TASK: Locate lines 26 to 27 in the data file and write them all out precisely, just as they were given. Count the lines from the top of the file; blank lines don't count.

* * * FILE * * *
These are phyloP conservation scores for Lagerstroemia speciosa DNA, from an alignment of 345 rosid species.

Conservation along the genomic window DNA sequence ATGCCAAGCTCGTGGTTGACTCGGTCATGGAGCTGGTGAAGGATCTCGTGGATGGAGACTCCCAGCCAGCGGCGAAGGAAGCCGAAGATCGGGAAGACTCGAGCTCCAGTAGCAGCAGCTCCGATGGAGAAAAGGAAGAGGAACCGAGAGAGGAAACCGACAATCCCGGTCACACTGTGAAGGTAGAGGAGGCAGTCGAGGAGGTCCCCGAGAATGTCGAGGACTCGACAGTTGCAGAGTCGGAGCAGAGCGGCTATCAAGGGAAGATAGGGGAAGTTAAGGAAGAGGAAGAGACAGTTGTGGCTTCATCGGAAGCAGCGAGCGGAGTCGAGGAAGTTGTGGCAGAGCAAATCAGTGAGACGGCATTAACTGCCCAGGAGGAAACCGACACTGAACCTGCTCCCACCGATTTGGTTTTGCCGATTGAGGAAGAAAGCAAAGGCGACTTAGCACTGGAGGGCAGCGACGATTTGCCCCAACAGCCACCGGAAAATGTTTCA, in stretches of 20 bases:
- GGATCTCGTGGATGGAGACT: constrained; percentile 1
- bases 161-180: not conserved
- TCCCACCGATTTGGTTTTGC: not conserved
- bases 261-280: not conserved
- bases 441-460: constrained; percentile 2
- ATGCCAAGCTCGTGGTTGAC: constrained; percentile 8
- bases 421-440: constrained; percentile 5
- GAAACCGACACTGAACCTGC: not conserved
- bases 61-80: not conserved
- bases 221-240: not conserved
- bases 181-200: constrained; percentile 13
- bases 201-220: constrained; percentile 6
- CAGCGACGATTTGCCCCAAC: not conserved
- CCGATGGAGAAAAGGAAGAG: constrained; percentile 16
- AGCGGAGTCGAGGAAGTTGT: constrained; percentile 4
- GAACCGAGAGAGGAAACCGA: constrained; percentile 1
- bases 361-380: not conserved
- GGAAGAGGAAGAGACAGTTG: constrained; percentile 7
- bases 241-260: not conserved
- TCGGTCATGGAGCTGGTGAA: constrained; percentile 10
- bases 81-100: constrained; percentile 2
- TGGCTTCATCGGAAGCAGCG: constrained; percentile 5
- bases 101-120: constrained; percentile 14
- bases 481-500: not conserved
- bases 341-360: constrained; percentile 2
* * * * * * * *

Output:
- bases 481-500: not conserved
- bases 341-360: constrained; percentile 2